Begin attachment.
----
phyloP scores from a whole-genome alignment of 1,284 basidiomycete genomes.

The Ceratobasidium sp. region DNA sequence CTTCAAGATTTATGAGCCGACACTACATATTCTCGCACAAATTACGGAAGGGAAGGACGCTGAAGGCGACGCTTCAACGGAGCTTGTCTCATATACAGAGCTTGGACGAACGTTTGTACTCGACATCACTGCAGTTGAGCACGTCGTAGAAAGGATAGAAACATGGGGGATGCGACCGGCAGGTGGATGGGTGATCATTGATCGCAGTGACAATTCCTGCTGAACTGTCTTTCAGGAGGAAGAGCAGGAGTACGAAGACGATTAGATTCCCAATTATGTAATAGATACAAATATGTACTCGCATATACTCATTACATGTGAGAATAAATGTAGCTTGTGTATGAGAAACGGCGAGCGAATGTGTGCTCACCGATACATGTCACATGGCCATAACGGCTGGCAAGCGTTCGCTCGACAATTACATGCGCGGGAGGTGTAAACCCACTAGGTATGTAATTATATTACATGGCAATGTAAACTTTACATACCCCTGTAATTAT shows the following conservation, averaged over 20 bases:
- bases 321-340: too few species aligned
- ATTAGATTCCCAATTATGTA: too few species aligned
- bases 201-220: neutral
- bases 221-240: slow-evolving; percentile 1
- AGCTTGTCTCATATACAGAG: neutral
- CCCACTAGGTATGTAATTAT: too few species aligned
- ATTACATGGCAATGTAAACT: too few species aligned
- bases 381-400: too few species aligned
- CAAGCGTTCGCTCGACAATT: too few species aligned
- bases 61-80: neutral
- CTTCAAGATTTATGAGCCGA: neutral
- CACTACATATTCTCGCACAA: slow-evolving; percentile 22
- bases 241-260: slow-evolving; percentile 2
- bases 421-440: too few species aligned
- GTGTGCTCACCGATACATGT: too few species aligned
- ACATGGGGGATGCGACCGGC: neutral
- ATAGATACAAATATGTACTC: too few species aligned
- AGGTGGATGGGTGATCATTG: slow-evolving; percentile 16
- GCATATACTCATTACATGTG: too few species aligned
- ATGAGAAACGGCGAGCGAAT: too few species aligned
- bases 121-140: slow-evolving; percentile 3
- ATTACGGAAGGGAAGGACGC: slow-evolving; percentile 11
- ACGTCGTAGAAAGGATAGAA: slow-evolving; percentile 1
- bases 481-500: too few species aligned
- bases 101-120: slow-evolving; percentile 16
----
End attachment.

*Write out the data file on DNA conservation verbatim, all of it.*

phyloP scores from a whole-genome alignment of 1,284 basidiomycete genomes.

The Ceratobasidium sp. region DNA sequence CTTCAAGATTTATGAGCCGACACTACATATTCTCGCACAAATTACGGAAGGGAAGGACGCTGAAGGCGACGCTTCAACGGAGCTTGTCTCATATACAGAGCTTGGACGAACGTTTGTACTCGACATCACTGCAGTTGAGCACGTCGTAGAAAGGATAGAAACATGGGGGATGCGACCGGCAGGTGGATGGGTGATCATTGATCGCAGTGACAATTCCTGCTGAACTGTCTTTCAGGAGGAAGAGCAGGAGTACGAAGACGATTAGATTCCCAATTATGTAATAGATACAAATATGTACTCGCATATACTCATTACATGTGAGAATAAATGTAGCTTGTGTATGAGAAACGGCGAGCGAATGTGTGCTCACCGATACATGTCACATGGCCATAACGGCTGGCAAGCGTTCGCTCGACAATTACATGCGCGGGAGGTGTAAACCCACTAGGTATGTAATTATATTACATGGCAATGTAAACTTTACATACCCCTGTAATTAT shows the following conservation, averaged over 20 bases:
- bases 321-340: too few species aligned
- ATTAGATTCCCAATTATGTA: too few species aligned
- bases 201-220: neutral
- bases 221-240: slow-evolving; percentile 1
- AGCTTGTCTCATATACAGAG: neutral
- CCCACTAGGTATGTAATTAT: too few species aligned
- ATTACATGGCAATGTAAACT: too few species aligned
- bases 381-400: too few species aligned
- CAAGCGTTCGCTCGACAATT: too few species aligned
- bases 61-80: neutral
- CTTCAAGATTTATGAGCCGA: neutral
- CACTACATATTCTCGCACAA: slow-evolving; percentile 22
- bases 241-260: slow-evolving; percentile 2
- bases 421-440: too few species aligned
- GTGTGCTCACCGATACATGT: too few species aligned
- ACATGGGGGATGCGACCGGC: neutral
- ATAGATACAAATATGTACTC: too few species aligned
- AGGTGGATGGGTGATCATTG: slow-evolving; percentile 16
- GCATATACTCATTACATGTG: too few species aligned
- ATGAGAAACGGCGAGCGAAT: too few species aligned
- bases 121-140: slow-evolving; percentile 3
- ATTACGGAAGGGAAGGACGC: slow-evolving; percentile 11
- ACGTCGTAGAAAGGATAGAA: slow-evolving; percentile 1
- bases 481-500: too few species aligned
- bases 101-120: slow-evolving; percentile 16